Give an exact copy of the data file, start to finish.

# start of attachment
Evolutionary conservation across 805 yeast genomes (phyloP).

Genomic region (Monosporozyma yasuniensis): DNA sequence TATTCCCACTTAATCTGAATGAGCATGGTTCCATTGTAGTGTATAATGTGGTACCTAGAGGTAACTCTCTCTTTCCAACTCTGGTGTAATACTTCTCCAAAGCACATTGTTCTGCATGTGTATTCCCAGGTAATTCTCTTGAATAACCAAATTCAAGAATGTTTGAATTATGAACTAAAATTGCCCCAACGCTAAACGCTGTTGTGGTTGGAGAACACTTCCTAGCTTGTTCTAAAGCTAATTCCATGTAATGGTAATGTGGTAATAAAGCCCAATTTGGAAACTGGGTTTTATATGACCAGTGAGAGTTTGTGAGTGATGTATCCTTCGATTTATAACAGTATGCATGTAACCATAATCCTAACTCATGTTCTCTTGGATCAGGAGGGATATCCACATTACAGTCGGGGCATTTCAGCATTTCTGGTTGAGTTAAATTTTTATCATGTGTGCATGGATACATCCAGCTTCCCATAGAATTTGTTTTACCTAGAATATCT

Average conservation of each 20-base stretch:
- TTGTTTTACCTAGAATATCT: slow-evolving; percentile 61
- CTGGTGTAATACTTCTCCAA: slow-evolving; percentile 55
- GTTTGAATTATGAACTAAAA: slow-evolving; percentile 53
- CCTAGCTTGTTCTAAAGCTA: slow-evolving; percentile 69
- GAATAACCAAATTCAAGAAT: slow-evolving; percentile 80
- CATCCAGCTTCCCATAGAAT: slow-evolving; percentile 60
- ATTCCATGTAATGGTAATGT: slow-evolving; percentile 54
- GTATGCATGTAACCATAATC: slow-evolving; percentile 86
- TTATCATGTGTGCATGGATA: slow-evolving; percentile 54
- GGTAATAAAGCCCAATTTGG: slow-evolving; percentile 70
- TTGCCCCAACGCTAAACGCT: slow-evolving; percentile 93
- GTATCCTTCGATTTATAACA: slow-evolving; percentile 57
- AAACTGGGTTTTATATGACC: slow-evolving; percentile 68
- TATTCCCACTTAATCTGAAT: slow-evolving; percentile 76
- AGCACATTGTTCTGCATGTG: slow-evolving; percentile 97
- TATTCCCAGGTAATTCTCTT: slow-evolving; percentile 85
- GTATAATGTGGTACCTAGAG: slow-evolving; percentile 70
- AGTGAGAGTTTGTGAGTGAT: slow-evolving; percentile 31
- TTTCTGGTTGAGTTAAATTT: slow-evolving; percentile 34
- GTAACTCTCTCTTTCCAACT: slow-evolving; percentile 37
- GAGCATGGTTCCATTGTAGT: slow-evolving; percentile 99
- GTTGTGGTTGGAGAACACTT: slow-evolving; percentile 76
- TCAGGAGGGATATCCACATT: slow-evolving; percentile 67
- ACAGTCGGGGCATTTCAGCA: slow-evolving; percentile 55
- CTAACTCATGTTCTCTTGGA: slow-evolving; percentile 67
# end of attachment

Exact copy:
Evolutionary conservation across 805 yeast genomes (phyloP).

Genomic region (Monosporozyma yasuniensis): DNA sequence TATTCCCACTTAATCTGAATGAGCATGGTTCCATTGTAGTGTATAATGTGGTACCTAGAGGTAACTCTCTCTTTCCAACTCTGGTGTAATACTTCTCCAAAGCACATTGTTCTGCATGTGTATTCCCAGGTAATTCTCTTGAATAACCAAATTCAAGAATGTTTGAATTATGAACTAAAATTGCCCCAACGCTAAACGCTGTTGTGGTTGGAGAACACTTCCTAGCTTGTTCTAAAGCTAATTCCATGTAATGGTAATGTGGTAATAAAGCCCAATTTGGAAACTGGGTTTTATATGACCAGTGAGAGTTTGTGAGTGATGTATCCTTCGATTTATAACAGTATGCATGTAACCATAATCCTAACTCATGTTCTCTTGGATCAGGAGGGATATCCACATTACAGTCGGGGCATTTCAGCATTTCTGGTTGAGTTAAATTTTTATCATGTGTGCATGGATACATCCAGCTTCCCATAGAATTTGTTTTACCTAGAATATCT

Average conservation of each 20-base stretch:
- TTGTTTTACCTAGAATATCT: slow-evolving; percentile 61
- CTGGTGTAATACTTCTCCAA: slow-evolving; percentile 55
- GTTTGAATTATGAACTAAAA: slow-evolving; percentile 53
- CCTAGCTTGTTCTAAAGCTA: slow-evolving; percentile 69
- GAATAACCAAATTCAAGAAT: slow-evolving; percentile 80
- CATCCAGCTTCCCATAGAAT: slow-evolving; percentile 60
- ATTCCATGTAATGGTAATGT: slow-evolving; percentile 54
- GTATGCATGTAACCATAATC: slow-evolving; percentile 86
- TTATCATGTGTGCATGGATA: slow-evolving; percentile 54
- GGTAATAAAGCCCAATTTGG: slow-evolving; percentile 70
- TTGCCCCAACGCTAAACGCT: slow-evolving; percentile 93
- GTATCCTTCGATTTATAACA: slow-evolving; percentile 57
- AAACTGGGTTTTATATGACC: slow-evolving; percentile 68
- TATTCCCACTTAATCTGAAT: slow-evolving; percentile 76
- AGCACATTGTTCTGCATGTG: slow-evolving; percentile 97
- TATTCCCAGGTAATTCTCTT: slow-evolving; percentile 85
- GTATAATGTGGTACCTAGAG: slow-evolving; percentile 70
- AGTGAGAGTTTGTGAGTGAT: slow-evolving; percentile 31
- TTTCTGGTTGAGTTAAATTT: slow-evolving; percentile 34
- GTAACTCTCTCTTTCCAACT: slow-evolving; percentile 37
- GAGCATGGTTCCATTGTAGT: slow-evolving; percentile 99
- GTTGTGGTTGGAGAACACTT: slow-evolving; percentile 76
- TCAGGAGGGATATCCACATT: slow-evolving; percentile 67
- ACAGTCGGGGCATTTCAGCA: slow-evolving; percentile 55
- CTAACTCATGTTCTCTTGGA: slow-evolving; percentile 67